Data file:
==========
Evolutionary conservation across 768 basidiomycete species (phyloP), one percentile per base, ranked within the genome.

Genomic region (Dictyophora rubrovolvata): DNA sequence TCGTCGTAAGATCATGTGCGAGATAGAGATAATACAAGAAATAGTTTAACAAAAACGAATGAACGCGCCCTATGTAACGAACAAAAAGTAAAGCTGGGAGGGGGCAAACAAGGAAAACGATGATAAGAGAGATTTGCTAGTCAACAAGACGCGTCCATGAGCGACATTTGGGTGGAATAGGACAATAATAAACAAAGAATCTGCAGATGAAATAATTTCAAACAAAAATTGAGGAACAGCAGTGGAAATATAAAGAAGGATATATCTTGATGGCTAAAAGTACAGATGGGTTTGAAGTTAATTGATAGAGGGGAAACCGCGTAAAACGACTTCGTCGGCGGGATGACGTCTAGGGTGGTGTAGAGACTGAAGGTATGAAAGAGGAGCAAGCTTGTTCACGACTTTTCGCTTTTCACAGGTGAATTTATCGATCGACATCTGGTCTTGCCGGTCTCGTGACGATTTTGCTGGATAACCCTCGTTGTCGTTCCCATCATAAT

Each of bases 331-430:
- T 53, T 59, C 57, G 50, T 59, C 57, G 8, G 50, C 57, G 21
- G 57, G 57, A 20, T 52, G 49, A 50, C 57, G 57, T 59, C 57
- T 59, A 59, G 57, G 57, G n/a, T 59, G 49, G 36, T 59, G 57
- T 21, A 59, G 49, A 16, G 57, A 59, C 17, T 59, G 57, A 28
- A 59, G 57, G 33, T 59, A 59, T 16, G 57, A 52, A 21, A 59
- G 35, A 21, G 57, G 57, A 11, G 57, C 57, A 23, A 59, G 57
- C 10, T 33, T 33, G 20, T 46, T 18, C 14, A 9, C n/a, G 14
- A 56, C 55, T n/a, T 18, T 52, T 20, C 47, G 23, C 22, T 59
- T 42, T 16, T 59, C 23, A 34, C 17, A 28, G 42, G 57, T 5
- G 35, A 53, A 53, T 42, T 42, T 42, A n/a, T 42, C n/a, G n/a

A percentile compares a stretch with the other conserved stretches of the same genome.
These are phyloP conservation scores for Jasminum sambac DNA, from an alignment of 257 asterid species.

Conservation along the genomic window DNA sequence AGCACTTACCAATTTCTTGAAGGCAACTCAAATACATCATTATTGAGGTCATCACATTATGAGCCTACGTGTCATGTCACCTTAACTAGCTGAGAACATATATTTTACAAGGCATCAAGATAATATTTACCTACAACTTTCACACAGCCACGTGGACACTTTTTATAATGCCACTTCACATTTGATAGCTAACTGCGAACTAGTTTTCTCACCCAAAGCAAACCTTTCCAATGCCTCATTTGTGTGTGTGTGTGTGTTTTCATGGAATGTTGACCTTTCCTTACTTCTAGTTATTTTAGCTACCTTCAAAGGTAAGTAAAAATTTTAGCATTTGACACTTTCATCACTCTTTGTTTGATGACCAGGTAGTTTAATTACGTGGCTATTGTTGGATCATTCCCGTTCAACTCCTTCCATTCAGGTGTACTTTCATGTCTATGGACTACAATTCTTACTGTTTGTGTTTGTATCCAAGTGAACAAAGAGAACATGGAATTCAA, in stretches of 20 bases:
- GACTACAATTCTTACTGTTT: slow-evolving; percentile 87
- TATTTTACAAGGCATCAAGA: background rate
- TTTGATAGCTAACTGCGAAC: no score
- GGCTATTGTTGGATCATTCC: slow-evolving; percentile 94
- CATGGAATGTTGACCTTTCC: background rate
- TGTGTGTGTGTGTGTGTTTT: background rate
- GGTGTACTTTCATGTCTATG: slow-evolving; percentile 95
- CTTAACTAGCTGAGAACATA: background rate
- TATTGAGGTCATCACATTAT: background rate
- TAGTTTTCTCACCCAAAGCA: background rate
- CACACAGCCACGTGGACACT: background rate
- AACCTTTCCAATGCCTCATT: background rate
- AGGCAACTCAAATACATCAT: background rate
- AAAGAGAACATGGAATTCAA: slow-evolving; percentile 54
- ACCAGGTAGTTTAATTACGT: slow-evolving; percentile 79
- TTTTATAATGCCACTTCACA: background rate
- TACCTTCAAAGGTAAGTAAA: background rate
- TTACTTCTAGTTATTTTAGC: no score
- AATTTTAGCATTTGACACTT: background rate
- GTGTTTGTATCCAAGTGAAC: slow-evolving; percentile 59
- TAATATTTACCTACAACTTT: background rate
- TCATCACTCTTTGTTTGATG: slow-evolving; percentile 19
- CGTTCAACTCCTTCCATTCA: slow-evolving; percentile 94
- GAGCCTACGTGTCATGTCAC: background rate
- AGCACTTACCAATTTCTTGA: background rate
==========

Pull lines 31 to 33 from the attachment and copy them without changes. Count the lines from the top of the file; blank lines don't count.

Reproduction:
- ACCAGGTAGTTTAATTACGT: slow-evolving; percentile 79
- TTTTATAATGCCACTTCACA: background rate
- TACCTTCAAAGGTAAGTAAA: background rate